Jordan Functionals on a Banach Algebra

# Jordan Functionals on a Banach Algebra

 Definition: Let $\mathfrak{A}$ be an algebra. A linear functional $f$ on $\mathfrak{A}$ is said to be a Jordan Functional if $f$ is not identically the zero functional and $f(x^2) = f(x)^2$ for all $x \in \mathfrak{A}$.

The following lemma and theorem shows us that every Jordan functional in a Banach algebra is multiplicative.

 Lemma 1 (Zelasko): Let $\mathfrak{A}$ be a Banach algebra. If $f$ is a Jordan functional on $\mathfrak{A}$ then $f(xyx) = f(x)^2f(y)$ for all $x, y \in \mathfrak{A}$.
• Proof: Let $f$ be a Jordan functional on $\mathfrak{A}$. Then for all $x, y \in \mathfrak{A}$ we have that $f((x + y)^2) = [f(x+y)]^2$. That is:
(1)
\begin{align} \quad f(x^2 ) + f(xy) + f(yx) + f(y^2) = f(x^2 + xy + yx + y^2) = f((x + y)^2) = [f(x + y)]^2 = [f(x) + f(y)]^2 = f(x)^2 + f(x)f(y) + f(y)f(x) + f(y)^2 \end{align}
• Since $f$ is a Jordan functional on $\mathfrak{A}$ we have that $f(x^2) = [f(x)]^2$ and $f(y^2) = [f(y)]^2$, and so the above equality becomes:
(2)
\begin{align} \quad f(xy + yx) = 2f(x)f(y) \end{align}
• Define an operation $*$ on $\mathfrak{A}$ by $x * y = \frac{1}{2} (xy + yx)$. Observe from the above equation that then $f(x * y) = f(x)f(y)$. If $x, y, z \in \mathfrak{A}$ then we also have that:
(3)
\begin{align} \quad f((x * y) * z) = f(x * y)f(z) = f(x)f(y)f(z) \quad (\star) \end{align}
• Expanding the lefthand side of the equation above gives us:
(4)
\begin{align} \quad f((x*y)*z) &= f \left ( \frac{1}{2} (xy + yx) * z \right ) \\ &= \frac{1}{2} f \left ( \frac{1}{2} \left [ (xy + yx)z + z(xy + yx) \right ] \right ) \\ & \frac{1}{4} f (xyz + yxz + zxy + zyx) \\ &= f(x)f(y)f(z) \end{align}
• Therefore, for all $x, y, z \in \mathfrak{A}$ we have that:
(5)
\begin{align} \quad f(xyz + yxz + zxy + zyx) = 4f(x)f(y)f(z) \quad (\star \star) \end{align}
• Now also observe by $\star$ that for all $x, y, z \in \mathfrak{A}$ we have that:
(6)
\begin{align} \quad f(y * (z * x) - (y * z)*x) = f(y * (z * x)) - f((y * z) * x) = f(y)f(z * x) - f(y * z)f(x) = f(y)f(z)f(x) - f(y)f(z)f(x) = 0 \end{align}
• Expanding the lefthand side of this equation gives us that:
(7)
\begin{align} \quad f(y * (z * x) - (y * z)*x) &= \frac{1}{2} f(y * (zx + xz) - (yz + zy)* x) \\ &= \frac{1}{4}f(y(zx + xz) + (zx + xz)y - (yz + zy)x - x(yz + zy)) \\ &= \frac{1}{4}f(yzx + yxz + zxy + xzy - yzx - zyx - xyz -xzy) \\ &= \frac{1}{4} f(yxz + zxy - zyx -xyz) \\ &= 0 \end{align}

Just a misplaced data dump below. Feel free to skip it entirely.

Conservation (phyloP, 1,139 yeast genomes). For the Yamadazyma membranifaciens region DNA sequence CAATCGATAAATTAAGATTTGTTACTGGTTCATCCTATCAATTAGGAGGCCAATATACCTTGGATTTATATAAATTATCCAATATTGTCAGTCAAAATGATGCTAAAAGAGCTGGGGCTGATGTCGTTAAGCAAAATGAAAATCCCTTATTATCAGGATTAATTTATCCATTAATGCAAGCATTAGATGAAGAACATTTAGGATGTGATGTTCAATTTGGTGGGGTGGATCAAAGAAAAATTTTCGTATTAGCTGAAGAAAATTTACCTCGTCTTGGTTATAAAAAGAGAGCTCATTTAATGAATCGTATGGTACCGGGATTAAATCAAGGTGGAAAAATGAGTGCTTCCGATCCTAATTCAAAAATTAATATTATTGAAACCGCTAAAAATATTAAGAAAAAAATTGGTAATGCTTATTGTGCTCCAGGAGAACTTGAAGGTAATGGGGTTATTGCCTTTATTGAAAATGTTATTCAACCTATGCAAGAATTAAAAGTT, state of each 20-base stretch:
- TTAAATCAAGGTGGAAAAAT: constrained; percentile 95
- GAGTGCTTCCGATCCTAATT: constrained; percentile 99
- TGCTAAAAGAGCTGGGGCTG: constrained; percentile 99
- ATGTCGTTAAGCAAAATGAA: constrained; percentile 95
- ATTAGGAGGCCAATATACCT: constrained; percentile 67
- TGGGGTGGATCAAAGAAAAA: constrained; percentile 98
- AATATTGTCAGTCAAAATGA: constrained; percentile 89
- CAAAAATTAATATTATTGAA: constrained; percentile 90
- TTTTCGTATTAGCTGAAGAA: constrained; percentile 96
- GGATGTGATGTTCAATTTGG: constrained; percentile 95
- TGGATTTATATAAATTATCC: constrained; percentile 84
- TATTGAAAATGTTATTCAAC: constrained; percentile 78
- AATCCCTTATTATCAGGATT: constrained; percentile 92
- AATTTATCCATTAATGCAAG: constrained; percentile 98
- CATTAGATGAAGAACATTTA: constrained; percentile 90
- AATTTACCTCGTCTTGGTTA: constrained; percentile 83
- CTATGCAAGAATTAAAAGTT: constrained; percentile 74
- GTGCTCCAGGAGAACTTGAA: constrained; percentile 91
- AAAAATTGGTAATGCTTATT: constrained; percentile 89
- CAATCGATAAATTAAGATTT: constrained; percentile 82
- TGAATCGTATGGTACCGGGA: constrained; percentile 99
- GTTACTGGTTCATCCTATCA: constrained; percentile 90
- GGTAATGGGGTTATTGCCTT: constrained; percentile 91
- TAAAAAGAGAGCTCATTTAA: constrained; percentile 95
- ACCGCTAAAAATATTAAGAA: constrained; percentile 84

• Therefore:
(8)
\begin{align} \quad f(xyz + zyx) = f(yxz + zxy) \quad (\star \star \star) \end{align}
• Comparing $(\star \star)$ and $(\star \star \star)$ we see that:
(9)
\begin{align} \quad 2f(xyz + zyx) &= f(xyz + zyx) + f(yxz + zxy) \\ &= f(xyz + zyx + yxz + zxy) \\ & \overset{(\star \star)} = 4f(x)f(y)f(z) \end{align}
• Let $z = x$. Then for all $x, y \in \mathfrak{A}$ we have that:
(10)
 Theorem 2 (Zelasko): Let $\mathfrak{A}$ be a Banach algebra with unit. If $f$ is a Jordan functional on $\mathfrak{A}$ then $f$ is multiplicative.

The above theorem also applies when $\mathfrak{A}$ is a Banach algebra without unit.

• Proof: From Proposition 1, since $f$ is a Jordan functional on $\mathfrak{A}$ we have that for all $x, y \in \mathfrak{A}$:
(11)
• We claim that $f(xy) = f(yx)$. Suppose otherwise, i.e., suppose there exists $x_0, y_0 \in \mathfrak{A}$ such that
(12)
\begin{align} \quad f(x_0y_0 - y_0x_0) = f(x_0y_0) - f(y_0x_0) = C \neq 0 \end{align}
• Note that if $x_0, y_0 \in \mathfrak{A}$ are such that $f(x_0y_0) \neq f(y_0x_0)$ then for all $\alpha \neq 0$, $x_0, \alpha^{-1}y_0$ are such that:
(13)
\begin{align} \quad f(x_0 \alpha^{-1} y_0) = \alpha^{-1}f(x_0y_0) \neq \alpha^{-1}f(y_0x_0) = f(\alpha^{-1}y_0x_0) \end{align}
• So without loss of generality we may assume that $C = 1$.
• Furthermore, note that if $x_0, y_0 \in \mathfrak{A}$ are such that $f(x_0y_0) \neq f(y_0x_0)$ then for all $\alpha \in \mathbf{F}$ we have that $x_0 + \alpha 1_{\mathfrak{A}}, y_0$ is such that:
(14)
\begin{align} \quad f((x_0 + \alpha1_{\mathfrak{A}})y_0) = f(x_0y_0 + \alpha y_0) = f(x_0y_0) + \alpha f(y_0) \neq f(y_0x_0) + \alpha f(y_0) = f(y_0x_0 + \alpha y_0) = f(y_0(x_0 + \alpha 1_{\mathfrak{A}})) \end{align}
• But note that $f(x_0 + \alpha 1_{\mathfrak{A}}) = f(x_0) + \alpha$. So without loss of generality we may also assume that $f(x_0) = 0$. Thus suppose there exists $x_0, y_0 \in \mathfrak{A}$ with $f(x_0y_0 - y_0x_0) = 1$ and $f(x_0) = 0$. By the equality at $(\star)$ we also have that $f(x_0y_0 + y_0x_0) = 2f(x_0)f(y_0) = 0$. Thus;
(15)
\begin{align} \quad 2f(x_0y_0) = 1 \end{align}
• So $f(x_0y_0) = \frac{1}{2}$ which implies that $f(y_0x_0) = \frac{1}{2}$. Finally, since $f$ is a Jordan functional and by Lemma 1 we have that:
(16)
\begin{align} \quad 1 &= [f(x_0y_0 - y_0x_0)]^2 \\ &= f([x_0y_0 - y_0x_0]^2) \\ &= f([x_0y_0]^2 - [x_0y_0][y_0x_0] - [y_0x_0][x_0y_0] + [y_0x_0]^2) \\ &= f([x_0y_0]^2) - f(x_0y_0^2x_0) - f(y_0x_0^2y_0) + f([y_0x_0]^2) \\ &= [f(x_0y_0)]^2 - f(x_0)^2f(y_0^2) - f(y_0)^2f(x_0^2) + [f(y_0x_0)]^2 \\ &= \left [ \frac{1}{2} \right ]^2 - 0 - f(y_0)^2[f(x_0)]^2 + \left [ \frac{1}{2} \right ]^2 \\ &= \frac{1}{4} - 0 - 0 + \frac{1}{4} \\ &= \frac{1}{2} \end{align}
• So we have arrived at a contradiction. So the assumption that $f(xy) \neq f(yx)$ is false. Thus $f(xy) = f(yx)$ for all $x, y \in \mathfrak{A}$. So by $(\star)$ we have that for all $x, y \in \mathfrak{A}$:
(17)
\begin{align} \quad 2f(xy) = f(xy) + f(yx) = f(xy + yx) = 2f(x)f(y) \end{align}
• Thus for all $x, y \in \mathfrak{A}$, $f(xy) = f(x)f(y)$. Thus $f$ is multiplicative. $\blacksquare$

Observe the equality $(*)$ in the above proof. Note that if $\mathfrak{A}$ is a commutative Banach algebra then the Jordan functional $f$ being multiplicative comes immediately since then $xy = yx$, so $f(xy + yx) = f(2xy) = 2f(xy)$, so $2f(xy) = 2f(x)f(y)$, i.e., $f(xy) = f(x)f(y)$ for all $x, y \in \mathfrak{A}$.